You Get What You Pay For On our farm, we believe in investing our time, money and energy to make food better

A few weeks ago, I had written this post and was ready to publish, when the news handed me blog content on a silver platter. I re-wrote the whole thing thanks to the meat industry.

The headline read, “1 in 5 sausages tested across Canada contained different meat than labelled, study finds.” A study funded by the Canadian Food Inspection Agency tested 100 sausages samples from Toronto, Montreal and Calgary that were labelled as containing just one protein — beef, pork, chicken or turkey.

“About one in five of the sausages we tested had some off-label ingredients in them, which is alarming,” said Robert Hanner, lead author of the study and an associate professor with the Biodiversity Institute of Ontario at the University of Guelph . . . The undeclared meats found weren’t trace levels, Hanner noted.”

The study says that seven of 27 beef sausages tested contained pork — problematic for Halal or Kosher customers. One of the 38 pork sausages contained horse meat. A chicken sausage contained beef and five of the turkey sausages contained no turkey at all — they were entirely chicken.

Now, this study is not statistically significant so we should not paint the entire meat industry with the same broad brushstrokes. Rather, it demonstrates that these particular scientific methods and tools used to test for product purity may have potential in the CFIA’s regulatory practices and enforcement.

Besides the obvious fact that the CFIA needs to increase monitoring and enforcement in meat plants, it is also evident that it’s worth asking questions about where your food comes from and what goes into it.

The best way to do that is to go straight to the source.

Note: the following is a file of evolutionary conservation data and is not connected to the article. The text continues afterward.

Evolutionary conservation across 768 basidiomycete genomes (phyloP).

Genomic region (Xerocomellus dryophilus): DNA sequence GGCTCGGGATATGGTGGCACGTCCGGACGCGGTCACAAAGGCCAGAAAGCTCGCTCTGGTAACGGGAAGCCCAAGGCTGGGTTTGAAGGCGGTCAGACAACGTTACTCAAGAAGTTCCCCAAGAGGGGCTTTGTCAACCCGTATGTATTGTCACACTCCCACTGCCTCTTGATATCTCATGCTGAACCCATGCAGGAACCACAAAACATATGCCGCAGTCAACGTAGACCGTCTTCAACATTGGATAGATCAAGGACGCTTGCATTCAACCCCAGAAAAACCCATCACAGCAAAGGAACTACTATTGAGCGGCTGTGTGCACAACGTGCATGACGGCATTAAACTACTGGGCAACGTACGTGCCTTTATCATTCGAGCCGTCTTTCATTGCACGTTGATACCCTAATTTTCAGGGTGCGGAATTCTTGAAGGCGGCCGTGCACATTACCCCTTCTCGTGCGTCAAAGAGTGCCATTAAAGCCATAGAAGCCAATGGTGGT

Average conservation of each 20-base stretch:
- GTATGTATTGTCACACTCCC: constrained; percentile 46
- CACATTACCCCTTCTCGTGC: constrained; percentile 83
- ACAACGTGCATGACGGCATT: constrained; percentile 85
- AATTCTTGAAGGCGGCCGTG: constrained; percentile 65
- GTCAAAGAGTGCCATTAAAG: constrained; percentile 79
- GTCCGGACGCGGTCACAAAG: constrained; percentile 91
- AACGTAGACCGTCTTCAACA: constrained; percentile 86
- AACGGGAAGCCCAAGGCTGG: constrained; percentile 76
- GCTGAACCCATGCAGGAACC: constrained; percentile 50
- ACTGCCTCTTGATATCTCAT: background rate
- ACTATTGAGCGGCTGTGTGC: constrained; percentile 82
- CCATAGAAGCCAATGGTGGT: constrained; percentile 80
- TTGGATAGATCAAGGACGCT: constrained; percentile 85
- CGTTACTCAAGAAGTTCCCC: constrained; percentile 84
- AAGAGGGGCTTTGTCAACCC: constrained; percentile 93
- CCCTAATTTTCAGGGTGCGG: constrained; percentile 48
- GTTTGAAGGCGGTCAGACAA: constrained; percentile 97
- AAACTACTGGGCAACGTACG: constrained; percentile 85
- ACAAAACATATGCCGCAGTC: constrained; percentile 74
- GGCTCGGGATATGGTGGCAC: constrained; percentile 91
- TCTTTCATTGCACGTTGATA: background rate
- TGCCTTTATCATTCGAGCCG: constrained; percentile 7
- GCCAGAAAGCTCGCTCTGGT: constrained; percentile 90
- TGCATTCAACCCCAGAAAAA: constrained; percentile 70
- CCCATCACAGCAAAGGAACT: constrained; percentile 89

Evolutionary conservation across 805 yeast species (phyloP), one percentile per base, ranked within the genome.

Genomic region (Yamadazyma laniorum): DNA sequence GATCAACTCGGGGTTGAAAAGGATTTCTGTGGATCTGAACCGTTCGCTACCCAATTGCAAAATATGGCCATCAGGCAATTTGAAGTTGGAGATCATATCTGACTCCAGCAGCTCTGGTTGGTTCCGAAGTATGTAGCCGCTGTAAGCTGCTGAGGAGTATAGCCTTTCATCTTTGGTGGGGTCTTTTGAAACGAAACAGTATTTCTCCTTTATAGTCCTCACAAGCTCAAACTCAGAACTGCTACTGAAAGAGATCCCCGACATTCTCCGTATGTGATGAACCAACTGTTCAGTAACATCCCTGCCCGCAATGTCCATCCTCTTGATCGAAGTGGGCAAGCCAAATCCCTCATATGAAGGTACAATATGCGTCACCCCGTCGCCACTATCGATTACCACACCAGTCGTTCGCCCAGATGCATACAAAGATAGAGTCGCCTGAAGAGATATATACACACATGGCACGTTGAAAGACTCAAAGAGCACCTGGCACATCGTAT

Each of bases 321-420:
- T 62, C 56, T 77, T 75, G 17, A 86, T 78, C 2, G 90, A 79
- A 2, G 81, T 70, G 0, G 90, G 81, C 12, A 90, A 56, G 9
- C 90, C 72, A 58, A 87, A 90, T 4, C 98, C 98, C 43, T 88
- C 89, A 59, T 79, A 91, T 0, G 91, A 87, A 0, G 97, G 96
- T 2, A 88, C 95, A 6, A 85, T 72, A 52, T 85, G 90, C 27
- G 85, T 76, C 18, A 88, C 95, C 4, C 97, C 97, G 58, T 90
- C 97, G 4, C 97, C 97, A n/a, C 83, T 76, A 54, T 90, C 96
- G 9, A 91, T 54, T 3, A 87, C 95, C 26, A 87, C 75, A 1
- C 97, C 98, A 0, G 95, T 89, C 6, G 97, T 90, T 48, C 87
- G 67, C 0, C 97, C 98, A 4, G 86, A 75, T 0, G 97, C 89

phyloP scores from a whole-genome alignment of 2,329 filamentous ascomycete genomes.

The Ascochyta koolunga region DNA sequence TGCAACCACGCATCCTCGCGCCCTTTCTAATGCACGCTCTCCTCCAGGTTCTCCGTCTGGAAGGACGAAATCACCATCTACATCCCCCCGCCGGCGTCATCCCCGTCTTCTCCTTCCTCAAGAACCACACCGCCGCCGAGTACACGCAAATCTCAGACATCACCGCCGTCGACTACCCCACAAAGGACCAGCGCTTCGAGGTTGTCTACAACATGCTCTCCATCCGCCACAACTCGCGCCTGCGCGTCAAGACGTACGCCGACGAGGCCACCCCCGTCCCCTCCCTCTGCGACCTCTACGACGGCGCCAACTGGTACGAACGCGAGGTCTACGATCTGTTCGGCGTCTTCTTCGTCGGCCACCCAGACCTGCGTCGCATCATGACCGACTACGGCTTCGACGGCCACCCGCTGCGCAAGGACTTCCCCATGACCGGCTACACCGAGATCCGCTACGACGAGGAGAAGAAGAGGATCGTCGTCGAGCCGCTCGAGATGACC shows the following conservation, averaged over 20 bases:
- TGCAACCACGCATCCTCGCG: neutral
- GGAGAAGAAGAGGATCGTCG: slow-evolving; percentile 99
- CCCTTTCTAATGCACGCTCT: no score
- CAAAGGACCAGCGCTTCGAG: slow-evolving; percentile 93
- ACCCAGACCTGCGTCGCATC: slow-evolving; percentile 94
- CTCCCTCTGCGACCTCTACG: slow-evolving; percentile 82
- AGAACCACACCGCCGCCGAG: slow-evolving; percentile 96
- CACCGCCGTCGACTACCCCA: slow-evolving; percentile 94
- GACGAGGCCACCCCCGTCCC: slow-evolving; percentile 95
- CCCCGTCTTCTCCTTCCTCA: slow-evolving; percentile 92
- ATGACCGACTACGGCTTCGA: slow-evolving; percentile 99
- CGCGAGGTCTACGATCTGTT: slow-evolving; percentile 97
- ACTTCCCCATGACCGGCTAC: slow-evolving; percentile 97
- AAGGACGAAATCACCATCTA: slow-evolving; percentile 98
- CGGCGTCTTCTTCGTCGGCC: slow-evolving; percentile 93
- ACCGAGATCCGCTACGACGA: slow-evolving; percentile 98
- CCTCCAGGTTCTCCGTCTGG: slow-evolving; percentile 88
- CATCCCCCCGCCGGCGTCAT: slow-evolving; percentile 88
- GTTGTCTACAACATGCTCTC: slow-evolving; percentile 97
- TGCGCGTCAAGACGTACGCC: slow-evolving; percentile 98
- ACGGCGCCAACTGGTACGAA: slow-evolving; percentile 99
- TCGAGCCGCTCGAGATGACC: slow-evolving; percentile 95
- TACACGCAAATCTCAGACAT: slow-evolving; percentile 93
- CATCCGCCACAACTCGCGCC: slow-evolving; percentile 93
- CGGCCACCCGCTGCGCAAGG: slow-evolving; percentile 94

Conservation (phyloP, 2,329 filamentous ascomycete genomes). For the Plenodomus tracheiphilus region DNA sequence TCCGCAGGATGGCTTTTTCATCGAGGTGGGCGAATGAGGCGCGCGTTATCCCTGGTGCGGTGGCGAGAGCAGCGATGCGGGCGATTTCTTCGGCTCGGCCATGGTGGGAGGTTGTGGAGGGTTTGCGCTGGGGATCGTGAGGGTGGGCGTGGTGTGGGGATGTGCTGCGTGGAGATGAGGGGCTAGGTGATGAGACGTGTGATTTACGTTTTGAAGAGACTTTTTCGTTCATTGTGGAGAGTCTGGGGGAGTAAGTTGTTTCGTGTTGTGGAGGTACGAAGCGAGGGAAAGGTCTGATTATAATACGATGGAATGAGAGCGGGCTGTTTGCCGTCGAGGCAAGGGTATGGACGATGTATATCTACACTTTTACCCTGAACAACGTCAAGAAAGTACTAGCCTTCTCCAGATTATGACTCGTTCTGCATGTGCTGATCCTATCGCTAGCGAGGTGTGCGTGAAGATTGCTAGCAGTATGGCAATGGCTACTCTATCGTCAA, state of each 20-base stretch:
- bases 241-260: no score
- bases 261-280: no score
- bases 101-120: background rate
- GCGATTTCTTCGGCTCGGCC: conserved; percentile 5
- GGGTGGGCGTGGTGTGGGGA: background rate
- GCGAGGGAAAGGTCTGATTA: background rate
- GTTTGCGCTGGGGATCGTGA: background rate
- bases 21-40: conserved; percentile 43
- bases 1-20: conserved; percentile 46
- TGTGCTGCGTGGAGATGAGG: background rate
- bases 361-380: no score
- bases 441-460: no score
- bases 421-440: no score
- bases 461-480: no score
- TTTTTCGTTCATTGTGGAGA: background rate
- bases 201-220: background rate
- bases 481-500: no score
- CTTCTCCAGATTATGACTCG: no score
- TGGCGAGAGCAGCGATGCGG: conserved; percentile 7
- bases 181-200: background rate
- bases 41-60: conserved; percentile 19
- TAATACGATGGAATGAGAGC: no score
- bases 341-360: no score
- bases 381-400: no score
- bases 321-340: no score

I may be preaching to the converted here. You may already shop at Farmer’s Markets and buy direct from farms like ours; thus, you already have first-hand knowledge of what you’re putting in your belly and sleep well at night.

But if you’re still seeking some peace of mind when it comes to your food, welcome to the idea of knowing your farmer. You will have to invest some time and money into your food, but I can’t think of a better place to park your hard-earned cash than into your personal health and well-being.

Yes, you deserve to know how your food was grown, what went into it and become informed.

Yes, you deserve the pleasure of fabulous tasting meat — life is too short for fast food.

I think you get what you pay for when it comes to most anything. Ideally, we’d buy quality items that were delivered quickly and priced cheaply. But those things don’t exist. Not really.

In the food world, cheap food tends to have more additives, fillers, preservatives — and maybe even substitute meats. Or cheap food is made in foreign countries with different food regulations and labour laws.

Cheap food always has a cost. You just might not see it right away. Someone or something always pays the price for cheap food — farmers and workers, your health, the environment, the ingredients label, or the flavor.

At Pine View Farms, our meat is not the cheapest price. But we aim to be the best meat money can buy, giving you value for your dollar.

That’s why we take our time, raising our animals without antibiotics, added growth hormones or animal byproduct in the feed.

That’s why we don’t add fillers, gluten or sodium nitrite to our sausages and deli meats.

That’s why we pin feather our chickens by hand to make sure they’re perfectly clean.

That’s why we don’t pump our chicken breasts with water so that 100% of what you buy is 100% of what you eat.

That’s why we dry age our beef for 14 days to intensify the rich beefy flavor and tenderize the meat.

At Pine View Farms, we can tell you exactly where every animal came from, how it was raised, how the meat was processed and what’s in every recipe. Come see our farm for yourself. Or, pick up the phone and give us a call, or drop us an email. Think of Pine View Farms as “your farmer”.

On our farm, we believe in investing our time, money and energy to make food better — better tasting and better for you. We believe you get what you pay for.

Melanie Boldt Written by:

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